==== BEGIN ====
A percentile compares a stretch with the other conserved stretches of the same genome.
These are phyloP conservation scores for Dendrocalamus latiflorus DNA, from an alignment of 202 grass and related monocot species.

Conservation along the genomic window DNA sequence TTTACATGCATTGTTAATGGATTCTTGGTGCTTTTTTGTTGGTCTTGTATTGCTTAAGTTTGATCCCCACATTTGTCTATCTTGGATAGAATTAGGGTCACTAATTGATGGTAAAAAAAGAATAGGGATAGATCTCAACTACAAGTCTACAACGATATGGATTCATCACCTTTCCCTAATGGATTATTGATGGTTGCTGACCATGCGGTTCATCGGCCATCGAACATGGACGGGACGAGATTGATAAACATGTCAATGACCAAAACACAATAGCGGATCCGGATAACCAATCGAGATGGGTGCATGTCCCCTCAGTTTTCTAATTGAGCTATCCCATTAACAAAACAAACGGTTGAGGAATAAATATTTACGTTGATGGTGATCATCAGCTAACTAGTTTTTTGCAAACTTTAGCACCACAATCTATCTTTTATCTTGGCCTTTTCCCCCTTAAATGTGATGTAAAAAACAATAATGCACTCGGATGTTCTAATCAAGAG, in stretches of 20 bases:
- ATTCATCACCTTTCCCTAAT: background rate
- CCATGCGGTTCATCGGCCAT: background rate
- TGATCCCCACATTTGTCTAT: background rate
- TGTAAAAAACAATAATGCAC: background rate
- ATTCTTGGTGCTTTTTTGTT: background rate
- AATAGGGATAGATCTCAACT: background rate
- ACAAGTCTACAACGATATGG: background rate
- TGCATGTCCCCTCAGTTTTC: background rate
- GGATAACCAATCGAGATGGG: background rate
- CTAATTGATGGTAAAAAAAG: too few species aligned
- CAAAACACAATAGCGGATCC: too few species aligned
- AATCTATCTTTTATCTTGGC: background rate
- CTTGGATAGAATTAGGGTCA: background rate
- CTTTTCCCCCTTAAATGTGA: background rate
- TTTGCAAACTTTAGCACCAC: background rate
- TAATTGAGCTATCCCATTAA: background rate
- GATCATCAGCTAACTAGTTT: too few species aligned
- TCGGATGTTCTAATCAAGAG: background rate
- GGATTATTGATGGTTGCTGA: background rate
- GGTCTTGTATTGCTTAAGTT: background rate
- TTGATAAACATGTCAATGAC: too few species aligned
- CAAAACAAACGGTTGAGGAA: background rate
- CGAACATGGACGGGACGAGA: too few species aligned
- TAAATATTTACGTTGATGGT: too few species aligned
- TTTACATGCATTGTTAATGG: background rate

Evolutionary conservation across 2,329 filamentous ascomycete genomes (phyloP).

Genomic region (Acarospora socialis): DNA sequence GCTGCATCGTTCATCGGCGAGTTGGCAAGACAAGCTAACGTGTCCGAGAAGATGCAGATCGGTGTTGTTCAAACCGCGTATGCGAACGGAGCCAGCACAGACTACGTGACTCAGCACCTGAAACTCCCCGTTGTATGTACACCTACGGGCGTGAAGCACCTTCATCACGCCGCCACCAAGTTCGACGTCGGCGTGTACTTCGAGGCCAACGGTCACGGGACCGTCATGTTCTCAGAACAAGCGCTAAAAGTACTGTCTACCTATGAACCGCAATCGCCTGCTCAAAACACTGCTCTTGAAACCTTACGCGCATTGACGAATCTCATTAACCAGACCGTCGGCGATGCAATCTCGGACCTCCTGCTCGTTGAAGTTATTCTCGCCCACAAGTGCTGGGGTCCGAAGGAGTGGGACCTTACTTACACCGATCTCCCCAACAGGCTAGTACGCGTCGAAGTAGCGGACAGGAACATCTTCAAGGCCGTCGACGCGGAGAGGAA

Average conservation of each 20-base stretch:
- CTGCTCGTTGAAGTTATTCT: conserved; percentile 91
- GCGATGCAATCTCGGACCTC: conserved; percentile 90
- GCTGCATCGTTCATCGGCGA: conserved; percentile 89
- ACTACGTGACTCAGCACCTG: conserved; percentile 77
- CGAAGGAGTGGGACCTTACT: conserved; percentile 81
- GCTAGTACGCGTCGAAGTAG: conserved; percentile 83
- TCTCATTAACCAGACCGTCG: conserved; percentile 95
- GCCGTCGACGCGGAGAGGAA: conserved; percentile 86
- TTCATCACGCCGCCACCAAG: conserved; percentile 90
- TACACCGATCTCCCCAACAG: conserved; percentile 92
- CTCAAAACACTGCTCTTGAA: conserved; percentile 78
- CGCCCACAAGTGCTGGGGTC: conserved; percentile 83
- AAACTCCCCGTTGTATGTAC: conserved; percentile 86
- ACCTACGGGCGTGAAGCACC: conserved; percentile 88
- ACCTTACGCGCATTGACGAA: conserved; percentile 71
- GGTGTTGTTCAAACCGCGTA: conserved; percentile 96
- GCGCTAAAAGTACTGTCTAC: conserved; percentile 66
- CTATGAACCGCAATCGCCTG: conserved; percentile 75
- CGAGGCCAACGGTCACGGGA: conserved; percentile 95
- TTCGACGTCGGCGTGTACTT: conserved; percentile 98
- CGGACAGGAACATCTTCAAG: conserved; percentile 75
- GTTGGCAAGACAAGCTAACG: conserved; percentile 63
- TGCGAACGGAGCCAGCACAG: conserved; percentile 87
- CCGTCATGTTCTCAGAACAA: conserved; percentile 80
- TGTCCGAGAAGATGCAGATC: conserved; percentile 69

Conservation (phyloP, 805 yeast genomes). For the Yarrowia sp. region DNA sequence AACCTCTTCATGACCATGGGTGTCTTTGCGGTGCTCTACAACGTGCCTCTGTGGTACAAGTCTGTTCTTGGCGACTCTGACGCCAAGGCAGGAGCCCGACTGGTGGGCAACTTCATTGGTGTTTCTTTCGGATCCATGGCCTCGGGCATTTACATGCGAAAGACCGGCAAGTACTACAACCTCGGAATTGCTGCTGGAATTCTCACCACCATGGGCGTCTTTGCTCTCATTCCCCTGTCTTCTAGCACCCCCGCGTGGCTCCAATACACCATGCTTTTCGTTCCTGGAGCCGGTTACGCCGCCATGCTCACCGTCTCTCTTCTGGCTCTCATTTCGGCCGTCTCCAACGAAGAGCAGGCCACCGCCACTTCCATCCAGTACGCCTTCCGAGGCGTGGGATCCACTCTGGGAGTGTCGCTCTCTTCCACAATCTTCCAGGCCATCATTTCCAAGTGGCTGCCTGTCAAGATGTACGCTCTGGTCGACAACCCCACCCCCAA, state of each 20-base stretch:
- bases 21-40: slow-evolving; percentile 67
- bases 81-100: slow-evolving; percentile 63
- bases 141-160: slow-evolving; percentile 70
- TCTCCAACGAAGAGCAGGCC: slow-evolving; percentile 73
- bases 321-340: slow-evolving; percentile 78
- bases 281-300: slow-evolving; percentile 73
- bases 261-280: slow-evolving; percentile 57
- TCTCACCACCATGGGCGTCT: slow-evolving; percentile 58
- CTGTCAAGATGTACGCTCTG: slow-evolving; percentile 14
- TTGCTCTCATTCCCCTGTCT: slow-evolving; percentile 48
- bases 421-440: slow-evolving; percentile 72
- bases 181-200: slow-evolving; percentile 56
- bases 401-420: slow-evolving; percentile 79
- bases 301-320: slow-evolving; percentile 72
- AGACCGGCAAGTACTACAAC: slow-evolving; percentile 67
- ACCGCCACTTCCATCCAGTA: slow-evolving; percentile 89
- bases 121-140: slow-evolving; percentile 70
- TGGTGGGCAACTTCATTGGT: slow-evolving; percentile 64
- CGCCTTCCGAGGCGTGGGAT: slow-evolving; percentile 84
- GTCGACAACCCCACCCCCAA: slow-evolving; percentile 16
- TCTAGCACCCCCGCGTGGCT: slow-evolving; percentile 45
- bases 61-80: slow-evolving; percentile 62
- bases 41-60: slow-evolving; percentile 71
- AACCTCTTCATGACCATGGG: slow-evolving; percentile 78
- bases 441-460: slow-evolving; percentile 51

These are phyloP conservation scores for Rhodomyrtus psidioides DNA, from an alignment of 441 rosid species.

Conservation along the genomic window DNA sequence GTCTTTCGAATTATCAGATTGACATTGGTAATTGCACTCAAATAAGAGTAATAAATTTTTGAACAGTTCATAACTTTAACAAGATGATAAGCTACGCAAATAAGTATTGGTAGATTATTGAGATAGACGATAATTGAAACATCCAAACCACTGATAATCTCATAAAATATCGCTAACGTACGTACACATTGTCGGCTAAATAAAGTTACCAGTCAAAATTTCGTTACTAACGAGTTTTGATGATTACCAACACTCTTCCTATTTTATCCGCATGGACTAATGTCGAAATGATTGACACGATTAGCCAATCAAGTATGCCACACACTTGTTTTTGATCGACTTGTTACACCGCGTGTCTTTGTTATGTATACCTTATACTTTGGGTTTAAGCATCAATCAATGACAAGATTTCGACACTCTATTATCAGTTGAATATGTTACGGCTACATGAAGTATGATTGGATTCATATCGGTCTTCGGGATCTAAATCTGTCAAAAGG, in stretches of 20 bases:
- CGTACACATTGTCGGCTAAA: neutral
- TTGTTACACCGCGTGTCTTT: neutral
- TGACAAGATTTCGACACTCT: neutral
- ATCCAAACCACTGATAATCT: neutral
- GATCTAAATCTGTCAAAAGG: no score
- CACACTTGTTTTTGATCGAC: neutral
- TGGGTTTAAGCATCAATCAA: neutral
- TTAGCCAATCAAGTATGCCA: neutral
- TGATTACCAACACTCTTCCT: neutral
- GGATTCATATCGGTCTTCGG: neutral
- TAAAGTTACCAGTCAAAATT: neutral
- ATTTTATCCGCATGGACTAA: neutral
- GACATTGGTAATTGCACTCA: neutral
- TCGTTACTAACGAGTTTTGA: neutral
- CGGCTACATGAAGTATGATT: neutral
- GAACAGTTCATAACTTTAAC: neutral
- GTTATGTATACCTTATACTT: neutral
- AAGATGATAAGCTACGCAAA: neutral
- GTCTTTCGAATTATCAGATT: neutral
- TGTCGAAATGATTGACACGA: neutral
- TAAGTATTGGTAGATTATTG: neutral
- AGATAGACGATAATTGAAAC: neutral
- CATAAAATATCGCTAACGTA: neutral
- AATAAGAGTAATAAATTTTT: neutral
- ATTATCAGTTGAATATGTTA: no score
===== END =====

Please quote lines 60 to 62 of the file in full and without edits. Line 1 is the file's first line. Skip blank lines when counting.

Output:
- bases 141-160: slow-evolving; percentile 70
- TCTCCAACGAAGAGCAGGCC: slow-evolving; percentile 73
- bases 321-340: slow-evolving; percentile 78